Thursday, August 1, 2019

If You Have to Exclude Us, Do It Nicely

Special Needs Families - We know about being excluded.  It happens.  Although it's best if our kids can be included as much as possible, it's not always possible.   But what some people don't realize is that it's not an all-or-nothing situation.  There are ways that you can make exclusion hurt less.  I'm drawing on my own experiences as well as those from other blogging autism parents here.  There are many times when someone is  excluded from an event or activity and there were little things that could have made it easier.  

Assess the situation before it is a last minute catastrophe
When Naomi was in first grade we got a notice from the school announcing that her class would be in a singing and dancing performance.  The note strongly stated that this was part of their program and it was NOT optional.  My husband and I looked at each other and said "Naomi is going to be singing and dancing? Okay... I guess if they think she's up for it."   The thing was, she wasn't up for it.   And when did the teacher decide to tell me?  Approximately 2 hours before the show.  Yes, I had been prepping Naomi with social stories and the like for the past week, my husband made special arrangements to get home early so he could see the performance and I had just assured the little girl that would be Naomi's partner that she would definitely be at the performance. But the teacher decided to wait until the last minute to basically tell me that if Naomi participated, the entire thing would be ruined for everyone.  Nice timing Ms. First Grade! 

Give them their money back
If you have to throw someone out, be decent enough to give them their money back. 
When I signed Naomi up for a special needs dance class they made it clear that there would be NO REFUNDS for recital fees or costumes and they would have to be paid up front.   And to be fair, I agreed.  But we only lasted in that class 3 weeks.  We weren't officially thrown out, but the teacher made it clear that Naomi was being unacceptably disruptive and things weren't getting better.  The recital wouldn't be for another 9 months, but we had to pay 100% of the costume and recital fees.  No exceptions.  When I asked to at least get the costume, since we had paid for it, they told me that I would have to pay another $15 for alterations.  - No, the fact that I was willing to take the costume without alterations didn't exempt me from the alteration fee.   The message was - "Either pay an additional $15 or we'll just pocket the $50 you already paid for the costume Naomi will never wear + $75 the recital fees." Not cool.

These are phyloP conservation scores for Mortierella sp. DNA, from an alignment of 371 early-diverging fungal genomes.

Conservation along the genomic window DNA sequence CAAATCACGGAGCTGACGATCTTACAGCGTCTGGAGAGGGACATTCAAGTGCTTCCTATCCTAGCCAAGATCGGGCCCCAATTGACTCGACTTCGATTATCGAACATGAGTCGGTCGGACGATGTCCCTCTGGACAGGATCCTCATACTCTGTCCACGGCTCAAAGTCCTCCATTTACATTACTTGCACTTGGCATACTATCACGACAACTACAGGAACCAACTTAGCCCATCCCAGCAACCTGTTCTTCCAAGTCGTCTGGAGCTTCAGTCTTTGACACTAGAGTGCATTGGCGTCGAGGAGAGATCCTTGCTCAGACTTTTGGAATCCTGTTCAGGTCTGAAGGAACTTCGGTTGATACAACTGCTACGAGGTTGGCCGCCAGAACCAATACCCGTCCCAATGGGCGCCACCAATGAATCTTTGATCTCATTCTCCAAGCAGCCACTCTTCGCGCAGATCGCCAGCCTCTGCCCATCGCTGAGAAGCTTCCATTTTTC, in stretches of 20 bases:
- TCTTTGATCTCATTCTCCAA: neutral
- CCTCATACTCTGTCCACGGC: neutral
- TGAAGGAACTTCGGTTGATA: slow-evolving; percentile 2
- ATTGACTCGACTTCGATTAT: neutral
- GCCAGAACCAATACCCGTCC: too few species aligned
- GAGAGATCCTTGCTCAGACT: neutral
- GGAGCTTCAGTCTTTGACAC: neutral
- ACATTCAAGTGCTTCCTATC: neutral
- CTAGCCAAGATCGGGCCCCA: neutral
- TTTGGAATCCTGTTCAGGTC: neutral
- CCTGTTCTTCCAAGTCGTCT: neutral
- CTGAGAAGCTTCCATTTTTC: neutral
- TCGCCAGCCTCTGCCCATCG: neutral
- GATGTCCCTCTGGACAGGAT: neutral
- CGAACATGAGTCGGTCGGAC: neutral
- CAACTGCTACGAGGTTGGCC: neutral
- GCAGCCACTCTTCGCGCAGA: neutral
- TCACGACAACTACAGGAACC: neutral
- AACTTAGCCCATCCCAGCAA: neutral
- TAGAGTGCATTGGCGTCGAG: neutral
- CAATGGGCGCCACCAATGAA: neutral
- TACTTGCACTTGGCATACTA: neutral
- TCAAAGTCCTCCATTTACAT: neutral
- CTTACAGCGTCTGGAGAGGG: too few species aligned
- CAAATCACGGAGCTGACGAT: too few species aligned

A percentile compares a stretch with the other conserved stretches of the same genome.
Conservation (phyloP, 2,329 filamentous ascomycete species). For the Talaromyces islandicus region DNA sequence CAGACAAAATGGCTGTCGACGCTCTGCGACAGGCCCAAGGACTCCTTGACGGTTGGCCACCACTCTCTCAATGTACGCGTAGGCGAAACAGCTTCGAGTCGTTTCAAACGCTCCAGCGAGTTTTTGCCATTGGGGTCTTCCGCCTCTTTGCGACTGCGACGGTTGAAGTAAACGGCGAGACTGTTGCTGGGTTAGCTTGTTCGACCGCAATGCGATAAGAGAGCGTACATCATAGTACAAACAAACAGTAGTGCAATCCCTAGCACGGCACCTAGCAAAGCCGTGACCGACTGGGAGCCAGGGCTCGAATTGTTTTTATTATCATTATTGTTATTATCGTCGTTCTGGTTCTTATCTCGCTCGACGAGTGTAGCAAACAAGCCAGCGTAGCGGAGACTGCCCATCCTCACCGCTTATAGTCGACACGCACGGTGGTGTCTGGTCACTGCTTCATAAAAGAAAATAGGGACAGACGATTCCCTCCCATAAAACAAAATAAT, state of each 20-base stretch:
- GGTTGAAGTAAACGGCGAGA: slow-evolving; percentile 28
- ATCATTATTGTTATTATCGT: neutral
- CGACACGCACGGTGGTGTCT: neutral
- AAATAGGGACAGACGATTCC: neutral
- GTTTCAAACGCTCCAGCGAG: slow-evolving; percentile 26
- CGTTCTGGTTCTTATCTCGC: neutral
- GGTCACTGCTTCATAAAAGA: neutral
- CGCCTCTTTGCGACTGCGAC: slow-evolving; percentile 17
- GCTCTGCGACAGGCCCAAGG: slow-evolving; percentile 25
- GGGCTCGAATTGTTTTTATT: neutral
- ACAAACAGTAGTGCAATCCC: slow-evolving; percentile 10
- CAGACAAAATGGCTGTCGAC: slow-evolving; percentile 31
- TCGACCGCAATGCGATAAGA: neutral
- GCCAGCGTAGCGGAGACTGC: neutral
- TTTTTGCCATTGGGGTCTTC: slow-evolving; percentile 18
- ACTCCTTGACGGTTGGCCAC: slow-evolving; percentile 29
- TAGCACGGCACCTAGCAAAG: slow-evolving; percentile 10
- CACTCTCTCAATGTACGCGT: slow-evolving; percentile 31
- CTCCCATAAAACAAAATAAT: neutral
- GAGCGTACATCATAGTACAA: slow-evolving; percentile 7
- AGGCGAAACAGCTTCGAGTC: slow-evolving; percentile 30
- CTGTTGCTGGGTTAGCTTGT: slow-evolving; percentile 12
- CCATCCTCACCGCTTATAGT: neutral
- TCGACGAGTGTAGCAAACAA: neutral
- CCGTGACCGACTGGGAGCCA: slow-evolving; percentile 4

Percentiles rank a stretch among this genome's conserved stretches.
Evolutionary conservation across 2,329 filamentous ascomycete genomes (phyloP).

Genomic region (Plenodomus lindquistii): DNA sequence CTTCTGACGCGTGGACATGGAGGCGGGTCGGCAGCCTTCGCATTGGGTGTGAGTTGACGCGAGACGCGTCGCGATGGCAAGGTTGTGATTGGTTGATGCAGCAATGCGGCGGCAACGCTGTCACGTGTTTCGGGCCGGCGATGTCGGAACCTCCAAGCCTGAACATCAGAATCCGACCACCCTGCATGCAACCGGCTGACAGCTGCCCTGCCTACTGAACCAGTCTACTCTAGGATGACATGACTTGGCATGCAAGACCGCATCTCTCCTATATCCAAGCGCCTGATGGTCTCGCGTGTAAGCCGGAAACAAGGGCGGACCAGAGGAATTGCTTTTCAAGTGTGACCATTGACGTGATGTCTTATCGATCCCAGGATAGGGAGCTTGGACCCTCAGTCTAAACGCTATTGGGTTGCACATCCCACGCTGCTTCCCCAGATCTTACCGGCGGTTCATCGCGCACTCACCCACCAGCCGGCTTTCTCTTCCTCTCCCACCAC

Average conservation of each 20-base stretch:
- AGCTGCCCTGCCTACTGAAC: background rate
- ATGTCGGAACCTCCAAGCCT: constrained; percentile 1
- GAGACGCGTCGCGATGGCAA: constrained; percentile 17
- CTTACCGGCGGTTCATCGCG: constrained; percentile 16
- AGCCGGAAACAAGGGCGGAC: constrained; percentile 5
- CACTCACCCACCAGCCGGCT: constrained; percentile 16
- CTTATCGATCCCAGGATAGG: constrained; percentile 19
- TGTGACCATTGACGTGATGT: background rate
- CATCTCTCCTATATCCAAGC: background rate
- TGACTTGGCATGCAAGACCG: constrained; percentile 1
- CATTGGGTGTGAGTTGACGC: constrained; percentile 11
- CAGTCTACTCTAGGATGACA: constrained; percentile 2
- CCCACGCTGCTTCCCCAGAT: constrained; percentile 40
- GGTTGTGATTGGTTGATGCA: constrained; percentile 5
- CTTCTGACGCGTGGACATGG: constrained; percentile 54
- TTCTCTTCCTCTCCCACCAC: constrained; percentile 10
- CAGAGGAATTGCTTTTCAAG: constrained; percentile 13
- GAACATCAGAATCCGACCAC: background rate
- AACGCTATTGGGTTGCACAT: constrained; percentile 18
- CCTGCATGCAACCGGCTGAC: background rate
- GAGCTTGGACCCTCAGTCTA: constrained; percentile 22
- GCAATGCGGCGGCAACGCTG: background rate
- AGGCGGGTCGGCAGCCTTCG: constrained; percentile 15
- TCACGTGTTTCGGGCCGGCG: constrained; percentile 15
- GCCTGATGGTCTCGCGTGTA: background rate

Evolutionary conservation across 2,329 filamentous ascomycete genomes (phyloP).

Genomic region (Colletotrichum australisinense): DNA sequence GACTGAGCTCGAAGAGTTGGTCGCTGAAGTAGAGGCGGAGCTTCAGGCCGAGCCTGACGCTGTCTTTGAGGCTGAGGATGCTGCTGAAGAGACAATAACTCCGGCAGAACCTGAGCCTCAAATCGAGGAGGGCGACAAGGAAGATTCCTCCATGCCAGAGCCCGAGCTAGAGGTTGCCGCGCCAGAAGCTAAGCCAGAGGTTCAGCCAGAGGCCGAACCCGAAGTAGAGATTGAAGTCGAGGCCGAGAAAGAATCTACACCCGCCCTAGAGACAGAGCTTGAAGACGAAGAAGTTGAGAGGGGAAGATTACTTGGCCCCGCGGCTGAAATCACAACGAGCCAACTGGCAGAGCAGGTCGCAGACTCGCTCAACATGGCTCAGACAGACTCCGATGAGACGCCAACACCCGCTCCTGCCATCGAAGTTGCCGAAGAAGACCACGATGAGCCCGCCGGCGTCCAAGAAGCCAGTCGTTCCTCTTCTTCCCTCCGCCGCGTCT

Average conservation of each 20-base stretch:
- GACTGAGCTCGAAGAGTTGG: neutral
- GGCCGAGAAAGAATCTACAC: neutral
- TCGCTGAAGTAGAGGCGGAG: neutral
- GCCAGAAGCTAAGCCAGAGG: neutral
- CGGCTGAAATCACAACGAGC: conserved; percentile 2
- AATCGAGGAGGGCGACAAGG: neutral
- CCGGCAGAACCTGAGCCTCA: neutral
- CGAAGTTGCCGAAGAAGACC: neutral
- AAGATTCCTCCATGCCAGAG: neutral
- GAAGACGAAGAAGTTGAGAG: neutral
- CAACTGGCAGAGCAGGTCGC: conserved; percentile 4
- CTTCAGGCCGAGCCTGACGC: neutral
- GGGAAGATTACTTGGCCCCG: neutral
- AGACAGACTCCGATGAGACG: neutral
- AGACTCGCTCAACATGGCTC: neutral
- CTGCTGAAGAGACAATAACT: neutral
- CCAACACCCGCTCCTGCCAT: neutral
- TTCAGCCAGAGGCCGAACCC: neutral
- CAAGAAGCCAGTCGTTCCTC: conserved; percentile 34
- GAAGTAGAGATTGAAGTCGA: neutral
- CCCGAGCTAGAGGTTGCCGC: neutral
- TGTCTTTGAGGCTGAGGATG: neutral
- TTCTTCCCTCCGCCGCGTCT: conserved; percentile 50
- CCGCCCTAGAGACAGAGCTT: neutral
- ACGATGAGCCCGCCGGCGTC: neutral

Invite them to other events  When Naomi was dismissed from a theater group, I spoke to the organizer and told her I understood.  I didn't ask for my money back and it wasn't offered.  But I did ask for one thing.  "Make sure you let us know when the final performance is and save us a couple of tickets!"  (Tickets were free.)  Well, the time came around for the final performance and I didn't hear from the organizer.  I emailed her and asked for the dates and a couple of tickets.  When she responded she told me that there were no tickets left and she needed to reserve some tickets for the program's sponsors.  (I resisted telling her that since we paid for the program that Naomi was kicked out of we became 'sponsors')   There were multiple night that they were performing.  Under the circumstances, was reserving a couple of tickets really be an impossible courtesy?

Don't make us do extra paperwork  Special needs parents have paperwork up to their eyeballs!  We don't need any more! Often when I see a study or an activity for kids with autism, I call up and ask " My daughter has very limited verbal skills and she doesn't follow directions well, is this a program that would work for her?"  The response quite frequently is "Fill out the paperwork and we'll look it over."  NO! How is writing our name, address, social security number and 3 emergency contacts going to help you assess this?  Yes, there are 3 questions at the end of 8 pages of paperwork that  will help you make a good assessment, but if you can figure it out, over the phone by the information I am giving you, please, don't make me do more paperwork just to find out we are once again excluded.  

Let them know what is going on -  Just because we're not invited to the party, don't avoid telling us there is a party.  When there is a class field trip that a special needs student is excluded from - for whatever reason - safety, staffing, transportation - tell the student and the family about the field trip anyway.  Maybe some kind of arrangement can be worked out.   Even if there is no working around it, there is nothing worse than finding out about an event that you've been excluded from after it happens. It's just inconsiderate.  When there is a therapy workshop or activity that a family has signed up to be a part of, don't just exclude them by omission.  Let them know!   Otherwise you have the family waiting and waiting to hear from you.... Only to find out the activity has come and gone and for whatever reason the kid wasn't given a slot.   This feels awful.   A quick email that says there weren't enough spots for everyone and thus some people  wouldn't be able to participate would have made it suck far less. 

Define what 'special needs' kids the event will be serving. Before the family  arranges for child care and drives across town, to attend an information fair for '"Lots of Programs and Activities for Special Needs Kids"  let them know if this is an event with their children in mind. If all of the activities are for children who require some level of independence or a 4:1 student supervisor ratio note that on the flyer.   If the family puts all their time and energy into going to an event that excludes their children, the family goes home despondent.    Do don't fill our families with hope, just so we can be excluded.